The New Yorker. A portfolio preview to an upcoming book project.
All but one were born in the decade after Columbine; like the student gun-control advocates activated by the recent massacre at Marjory Stoneman Douglas High School, in Parkland, Florida, most are in their teens. But the children depicted here—hunters, target shooters, competitors in trap and skeet—occupy a parallel realm, where guns signify not danger, alienation, and the threat of death but safety, discipline, and trust.
Several years ago, while on a road trip, Sharif Hamza, a British-born photographer who lives with his wife and two daughters in Brooklyn, met a grade-school kid with a shotgun in the Arizona desert. Watching the boy’s father patiently instruct him in safety procedures, Hamza was struck by how different the interaction was from the culture he grew up in, where soccer was the game in the park and the rich kids might golf or ski, but shooting was practically unheard-of.
Curious, Hamza reached out to 4-H clubs—which teach riflery along with animal husbandry—and began to attend youth competitions associated with the National Shooting Sports Foundation, a trade group that also puts on one of the largest gun shows in the world. Outside of cities and their suburbs, Hamza says, “shooting felt as common as skateboarding.”
This is not an accident. With gun-advocacy groups investing heavily in youth recruitment and manufacturers catering to an emerging children’s market, the shooting sports are gaining in popularity. (Before Nikolas Cruz was expelled from Stoneman Douglas, he was a member of a varsity riflery team that benefitted from a ten-thousand-dollar grant from the National Rifle Association.) Shooting generally places few physical demands; advocates present it as a safe sport, with little incidence of injury (unlike soccer, or, for that matter, skiing). With no discernible disparity between the sexes, it is also portrayed as an empowering one. Millennials’ attitudes about guns cut along seemingly opposing lines: most support fewer restrictions on which weapons can be bought but tighter regulations on who can buy them.
When Hamza began his project, in 2016, the families of his subjects were wary, lest their children be drawn into a heated political debate. In recent weeks, that concern has grown more urgent; after Parkland, any image of a child with an AR-15 must carry an acute emotional charge. Hamza, an urbanite, reassured the parents that, for him, guns were a way to learn about an unexplored facet of American youth culture. When the kids he met weren’t shooting, they hung out with their parents, who, because of the risks and their own interest, tend to be ever-present. Around weapons, Hamza’s subjects were solemn and alert: no unseemly exhibitionism or goofing with their guns. “It’s drilled into the kids’ heads—respect and responsibility,” Hamza says.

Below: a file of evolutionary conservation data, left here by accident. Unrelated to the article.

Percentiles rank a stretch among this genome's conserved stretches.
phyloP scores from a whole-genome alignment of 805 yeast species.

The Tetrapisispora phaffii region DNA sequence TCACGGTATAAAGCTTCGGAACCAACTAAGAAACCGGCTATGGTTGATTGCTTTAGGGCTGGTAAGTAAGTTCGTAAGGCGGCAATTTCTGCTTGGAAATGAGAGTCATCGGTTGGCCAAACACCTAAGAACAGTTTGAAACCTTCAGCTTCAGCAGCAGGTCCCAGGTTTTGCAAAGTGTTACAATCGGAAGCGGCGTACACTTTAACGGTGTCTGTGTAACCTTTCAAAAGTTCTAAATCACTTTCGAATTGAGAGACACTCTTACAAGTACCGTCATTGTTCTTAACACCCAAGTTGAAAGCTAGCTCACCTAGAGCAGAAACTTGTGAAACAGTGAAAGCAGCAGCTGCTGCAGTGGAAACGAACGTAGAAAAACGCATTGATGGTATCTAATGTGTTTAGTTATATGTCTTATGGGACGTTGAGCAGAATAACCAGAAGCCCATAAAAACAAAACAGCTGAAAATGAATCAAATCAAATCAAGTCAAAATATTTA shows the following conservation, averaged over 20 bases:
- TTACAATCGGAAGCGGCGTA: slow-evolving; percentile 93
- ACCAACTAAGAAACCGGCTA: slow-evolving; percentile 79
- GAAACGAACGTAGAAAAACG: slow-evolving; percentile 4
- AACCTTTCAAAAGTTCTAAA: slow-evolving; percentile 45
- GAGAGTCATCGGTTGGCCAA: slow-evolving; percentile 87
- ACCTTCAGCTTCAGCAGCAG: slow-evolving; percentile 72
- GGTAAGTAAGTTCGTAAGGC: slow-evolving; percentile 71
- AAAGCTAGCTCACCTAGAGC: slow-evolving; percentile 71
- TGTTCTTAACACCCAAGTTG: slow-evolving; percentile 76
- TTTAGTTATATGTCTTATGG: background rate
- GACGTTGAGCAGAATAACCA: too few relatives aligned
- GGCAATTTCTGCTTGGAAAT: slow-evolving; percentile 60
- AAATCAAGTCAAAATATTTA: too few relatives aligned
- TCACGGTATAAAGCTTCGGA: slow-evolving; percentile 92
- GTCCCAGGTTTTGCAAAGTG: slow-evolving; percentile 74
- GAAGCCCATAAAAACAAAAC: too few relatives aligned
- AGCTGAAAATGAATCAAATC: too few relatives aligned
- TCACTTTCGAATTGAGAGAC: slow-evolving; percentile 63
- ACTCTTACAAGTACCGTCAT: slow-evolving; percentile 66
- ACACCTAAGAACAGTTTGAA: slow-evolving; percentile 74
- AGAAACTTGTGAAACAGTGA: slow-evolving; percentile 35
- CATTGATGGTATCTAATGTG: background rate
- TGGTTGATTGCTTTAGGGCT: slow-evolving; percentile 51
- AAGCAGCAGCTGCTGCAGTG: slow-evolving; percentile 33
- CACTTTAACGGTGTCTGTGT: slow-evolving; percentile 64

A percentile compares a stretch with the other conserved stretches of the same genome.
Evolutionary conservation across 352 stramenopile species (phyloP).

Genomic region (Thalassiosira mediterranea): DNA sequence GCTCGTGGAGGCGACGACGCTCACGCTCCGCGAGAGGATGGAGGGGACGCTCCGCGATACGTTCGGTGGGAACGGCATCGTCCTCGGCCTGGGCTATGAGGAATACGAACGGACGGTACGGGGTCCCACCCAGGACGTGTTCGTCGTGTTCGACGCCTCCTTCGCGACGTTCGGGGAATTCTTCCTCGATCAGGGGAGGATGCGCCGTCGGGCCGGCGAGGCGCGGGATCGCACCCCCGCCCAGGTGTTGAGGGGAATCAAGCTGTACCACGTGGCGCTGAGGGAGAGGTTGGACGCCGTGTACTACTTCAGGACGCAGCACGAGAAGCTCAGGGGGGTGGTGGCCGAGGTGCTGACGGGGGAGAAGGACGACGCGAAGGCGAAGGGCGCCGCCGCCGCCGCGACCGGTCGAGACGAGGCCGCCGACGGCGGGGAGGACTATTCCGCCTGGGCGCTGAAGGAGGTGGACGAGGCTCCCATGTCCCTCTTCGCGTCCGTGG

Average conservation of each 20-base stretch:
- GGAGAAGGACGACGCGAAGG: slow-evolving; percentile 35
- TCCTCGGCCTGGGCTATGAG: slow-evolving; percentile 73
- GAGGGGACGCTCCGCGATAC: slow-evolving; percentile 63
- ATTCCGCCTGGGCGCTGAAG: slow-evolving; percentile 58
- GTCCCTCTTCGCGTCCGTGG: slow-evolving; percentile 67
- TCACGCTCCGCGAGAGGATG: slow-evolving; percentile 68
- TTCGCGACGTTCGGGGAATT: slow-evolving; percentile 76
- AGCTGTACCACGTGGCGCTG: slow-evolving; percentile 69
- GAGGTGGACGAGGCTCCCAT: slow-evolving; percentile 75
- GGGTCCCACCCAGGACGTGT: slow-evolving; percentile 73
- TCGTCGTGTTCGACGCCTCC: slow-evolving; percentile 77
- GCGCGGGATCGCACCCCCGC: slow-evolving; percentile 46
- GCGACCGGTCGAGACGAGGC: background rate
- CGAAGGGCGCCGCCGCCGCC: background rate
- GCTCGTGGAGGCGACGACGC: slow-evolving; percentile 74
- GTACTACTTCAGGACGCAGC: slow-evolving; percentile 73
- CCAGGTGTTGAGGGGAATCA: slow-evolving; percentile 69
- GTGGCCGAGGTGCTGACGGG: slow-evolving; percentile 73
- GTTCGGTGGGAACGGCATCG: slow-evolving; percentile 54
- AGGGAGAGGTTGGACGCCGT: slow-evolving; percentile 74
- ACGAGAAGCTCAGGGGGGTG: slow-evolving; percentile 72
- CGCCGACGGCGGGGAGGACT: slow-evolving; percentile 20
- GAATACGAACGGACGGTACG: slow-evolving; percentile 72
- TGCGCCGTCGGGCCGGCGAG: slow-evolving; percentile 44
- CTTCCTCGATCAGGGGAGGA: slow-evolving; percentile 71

As firearms have proliferated in the United States, so have gun-related injuries and deaths. For Hamza’s subjects, though, guns are a given (often literally so, as gifts from Mom or Dad). They respond to the danger inherent in weapons—and the danger in the world, however remote, which often drives their acquisition—with determination to attain mastery.
At a shooting meet in Lake of the Ozarks, Missouri, Hamza met Cheyenne Dalton, a two-time ladies’ world champion in an event that involves a pistol and a rifle. That day, Cheyenne, who is now seventeen and has an ammunition sponsor, was competing in 3-Gun, which meant running through an obstacle course firing a handgun, a shotgun, and an AR-15 at specified intervals. Cheyenne, who also plays the mandolin in a bluegrass band that she founded, was recruited by a professional trainer at a concealed-carry course taken by her mother, who wanted to protect herself from crime. Now, at gun shows, Cheyenne finds herself encouraging other women and youths to try shooting, and she hopes one day to work in the firearms industry. To her, there is no contradiction between being a safety freak and loving AR-15s. “The thing about shooting is it’s just so fun,” she told me. “It’s really great for families.”